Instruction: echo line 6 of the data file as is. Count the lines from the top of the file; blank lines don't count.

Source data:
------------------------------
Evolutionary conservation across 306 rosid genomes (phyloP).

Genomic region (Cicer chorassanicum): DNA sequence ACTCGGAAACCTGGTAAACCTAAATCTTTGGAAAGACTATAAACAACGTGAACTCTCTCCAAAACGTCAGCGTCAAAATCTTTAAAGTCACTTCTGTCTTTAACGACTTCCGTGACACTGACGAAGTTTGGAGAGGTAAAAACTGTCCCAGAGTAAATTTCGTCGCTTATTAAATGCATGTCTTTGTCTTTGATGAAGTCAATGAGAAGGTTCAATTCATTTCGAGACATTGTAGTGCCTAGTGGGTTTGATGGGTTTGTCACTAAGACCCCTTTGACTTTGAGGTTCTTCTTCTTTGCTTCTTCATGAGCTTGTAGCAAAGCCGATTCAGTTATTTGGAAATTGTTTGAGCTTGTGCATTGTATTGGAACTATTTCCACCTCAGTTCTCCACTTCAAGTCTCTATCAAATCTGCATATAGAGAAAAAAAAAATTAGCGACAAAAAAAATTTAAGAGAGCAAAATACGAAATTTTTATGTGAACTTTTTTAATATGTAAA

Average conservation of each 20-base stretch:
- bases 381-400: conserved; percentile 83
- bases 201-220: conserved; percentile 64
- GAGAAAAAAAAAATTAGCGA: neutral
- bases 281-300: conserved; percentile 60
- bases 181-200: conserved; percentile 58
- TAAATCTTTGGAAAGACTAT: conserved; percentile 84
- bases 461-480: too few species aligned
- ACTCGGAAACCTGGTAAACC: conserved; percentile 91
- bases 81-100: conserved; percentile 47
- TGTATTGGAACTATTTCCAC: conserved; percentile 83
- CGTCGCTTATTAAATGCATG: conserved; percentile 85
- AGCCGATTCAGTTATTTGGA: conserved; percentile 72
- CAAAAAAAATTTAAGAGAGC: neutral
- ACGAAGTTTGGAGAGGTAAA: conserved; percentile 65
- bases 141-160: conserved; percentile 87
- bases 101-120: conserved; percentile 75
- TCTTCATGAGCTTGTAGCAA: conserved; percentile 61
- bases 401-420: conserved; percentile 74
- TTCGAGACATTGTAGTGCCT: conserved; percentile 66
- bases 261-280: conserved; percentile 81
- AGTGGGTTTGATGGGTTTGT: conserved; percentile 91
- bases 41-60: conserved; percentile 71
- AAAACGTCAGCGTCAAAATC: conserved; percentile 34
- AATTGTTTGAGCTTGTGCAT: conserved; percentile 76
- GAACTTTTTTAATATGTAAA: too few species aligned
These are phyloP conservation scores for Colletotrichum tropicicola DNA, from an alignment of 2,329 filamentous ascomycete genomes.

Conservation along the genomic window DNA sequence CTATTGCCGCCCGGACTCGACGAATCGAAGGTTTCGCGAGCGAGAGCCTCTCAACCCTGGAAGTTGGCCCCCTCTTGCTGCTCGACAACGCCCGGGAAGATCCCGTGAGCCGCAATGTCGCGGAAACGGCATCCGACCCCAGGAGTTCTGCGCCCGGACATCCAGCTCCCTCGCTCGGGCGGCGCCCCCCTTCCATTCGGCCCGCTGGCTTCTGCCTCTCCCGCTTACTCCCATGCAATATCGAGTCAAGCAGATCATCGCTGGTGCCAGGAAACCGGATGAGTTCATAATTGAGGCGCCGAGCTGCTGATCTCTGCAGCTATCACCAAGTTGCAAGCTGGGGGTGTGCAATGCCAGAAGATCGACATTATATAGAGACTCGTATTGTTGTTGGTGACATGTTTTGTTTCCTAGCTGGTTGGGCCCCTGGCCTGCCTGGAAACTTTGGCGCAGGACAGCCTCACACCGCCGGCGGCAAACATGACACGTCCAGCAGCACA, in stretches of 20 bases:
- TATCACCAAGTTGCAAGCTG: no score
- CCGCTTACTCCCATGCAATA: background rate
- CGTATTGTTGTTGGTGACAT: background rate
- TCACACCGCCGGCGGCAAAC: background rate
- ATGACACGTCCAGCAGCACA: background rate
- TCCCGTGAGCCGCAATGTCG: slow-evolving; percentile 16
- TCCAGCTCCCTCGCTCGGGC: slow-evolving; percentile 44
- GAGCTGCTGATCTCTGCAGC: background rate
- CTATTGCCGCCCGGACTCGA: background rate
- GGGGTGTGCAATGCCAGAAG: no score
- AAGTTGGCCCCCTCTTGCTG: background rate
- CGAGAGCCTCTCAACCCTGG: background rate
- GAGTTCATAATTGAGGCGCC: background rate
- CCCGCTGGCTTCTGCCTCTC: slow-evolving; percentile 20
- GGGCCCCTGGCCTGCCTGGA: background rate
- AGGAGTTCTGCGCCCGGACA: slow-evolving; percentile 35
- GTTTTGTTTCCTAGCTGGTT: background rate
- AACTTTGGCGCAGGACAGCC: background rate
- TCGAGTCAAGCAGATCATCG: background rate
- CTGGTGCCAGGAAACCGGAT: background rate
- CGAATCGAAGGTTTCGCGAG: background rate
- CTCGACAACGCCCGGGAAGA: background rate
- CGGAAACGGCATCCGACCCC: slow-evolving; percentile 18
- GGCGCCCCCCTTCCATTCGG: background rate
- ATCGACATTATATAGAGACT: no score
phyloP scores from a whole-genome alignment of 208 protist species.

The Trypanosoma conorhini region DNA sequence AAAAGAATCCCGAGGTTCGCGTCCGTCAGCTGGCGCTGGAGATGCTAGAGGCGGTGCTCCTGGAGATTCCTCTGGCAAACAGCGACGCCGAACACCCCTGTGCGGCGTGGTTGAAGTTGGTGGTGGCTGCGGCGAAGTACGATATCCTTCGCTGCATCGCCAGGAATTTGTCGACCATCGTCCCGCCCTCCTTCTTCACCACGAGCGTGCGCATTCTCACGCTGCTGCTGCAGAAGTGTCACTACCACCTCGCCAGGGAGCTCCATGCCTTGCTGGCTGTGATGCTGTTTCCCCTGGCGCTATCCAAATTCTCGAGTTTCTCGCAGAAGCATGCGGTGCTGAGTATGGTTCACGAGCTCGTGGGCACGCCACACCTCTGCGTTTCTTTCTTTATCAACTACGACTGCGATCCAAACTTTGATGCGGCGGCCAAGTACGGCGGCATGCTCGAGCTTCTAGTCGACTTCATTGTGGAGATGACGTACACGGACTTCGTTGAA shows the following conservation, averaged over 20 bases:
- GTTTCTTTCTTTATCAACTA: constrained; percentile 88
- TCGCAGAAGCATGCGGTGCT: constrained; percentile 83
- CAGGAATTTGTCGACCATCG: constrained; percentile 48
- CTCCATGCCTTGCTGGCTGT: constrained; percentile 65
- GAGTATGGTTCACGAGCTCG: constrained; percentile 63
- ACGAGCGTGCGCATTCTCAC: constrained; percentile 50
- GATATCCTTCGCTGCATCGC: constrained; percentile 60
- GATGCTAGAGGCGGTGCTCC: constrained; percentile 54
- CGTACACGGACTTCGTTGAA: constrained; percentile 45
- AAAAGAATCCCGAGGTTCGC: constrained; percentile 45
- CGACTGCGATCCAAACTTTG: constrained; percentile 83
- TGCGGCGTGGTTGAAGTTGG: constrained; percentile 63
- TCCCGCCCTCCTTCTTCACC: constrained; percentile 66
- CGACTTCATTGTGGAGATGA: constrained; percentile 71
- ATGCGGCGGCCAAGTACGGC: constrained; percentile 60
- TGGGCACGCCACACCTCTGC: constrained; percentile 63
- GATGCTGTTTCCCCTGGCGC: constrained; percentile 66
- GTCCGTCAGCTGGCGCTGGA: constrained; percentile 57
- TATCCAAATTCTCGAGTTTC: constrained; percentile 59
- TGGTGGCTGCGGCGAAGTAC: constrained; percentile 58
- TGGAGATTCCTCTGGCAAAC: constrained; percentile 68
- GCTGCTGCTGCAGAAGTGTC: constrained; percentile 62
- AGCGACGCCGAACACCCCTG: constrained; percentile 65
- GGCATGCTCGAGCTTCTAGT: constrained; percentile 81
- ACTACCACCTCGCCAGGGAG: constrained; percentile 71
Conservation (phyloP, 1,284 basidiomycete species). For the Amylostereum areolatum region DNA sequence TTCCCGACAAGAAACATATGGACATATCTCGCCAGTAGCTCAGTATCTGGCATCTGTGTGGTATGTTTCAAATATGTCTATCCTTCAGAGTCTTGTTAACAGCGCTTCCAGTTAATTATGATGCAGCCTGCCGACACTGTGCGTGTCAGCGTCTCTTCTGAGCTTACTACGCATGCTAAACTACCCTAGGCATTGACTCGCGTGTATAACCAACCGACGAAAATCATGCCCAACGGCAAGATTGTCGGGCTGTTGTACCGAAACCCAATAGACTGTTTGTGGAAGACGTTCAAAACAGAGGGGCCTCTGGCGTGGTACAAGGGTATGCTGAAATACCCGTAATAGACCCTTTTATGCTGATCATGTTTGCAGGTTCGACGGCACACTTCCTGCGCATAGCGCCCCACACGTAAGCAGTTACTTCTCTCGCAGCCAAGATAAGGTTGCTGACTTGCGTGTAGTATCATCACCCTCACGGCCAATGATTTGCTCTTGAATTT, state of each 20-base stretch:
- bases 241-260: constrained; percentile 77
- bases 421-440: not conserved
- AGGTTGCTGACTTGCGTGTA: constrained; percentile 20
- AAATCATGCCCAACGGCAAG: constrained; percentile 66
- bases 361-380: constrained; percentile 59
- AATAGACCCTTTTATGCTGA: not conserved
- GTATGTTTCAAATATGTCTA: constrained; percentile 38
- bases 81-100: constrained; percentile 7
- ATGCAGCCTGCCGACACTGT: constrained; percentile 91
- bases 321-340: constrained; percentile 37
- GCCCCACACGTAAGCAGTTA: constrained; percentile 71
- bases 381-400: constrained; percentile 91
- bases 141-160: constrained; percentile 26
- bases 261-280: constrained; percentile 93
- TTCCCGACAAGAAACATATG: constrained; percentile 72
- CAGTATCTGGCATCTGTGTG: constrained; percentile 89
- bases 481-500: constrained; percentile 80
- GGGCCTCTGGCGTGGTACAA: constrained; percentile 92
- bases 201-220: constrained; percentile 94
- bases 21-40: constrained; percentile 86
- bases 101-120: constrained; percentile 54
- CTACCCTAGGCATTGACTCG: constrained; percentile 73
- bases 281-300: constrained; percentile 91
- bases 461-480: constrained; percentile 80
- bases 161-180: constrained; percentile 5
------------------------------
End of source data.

- GAGAAAAAAAAAATTAGCGA: neutral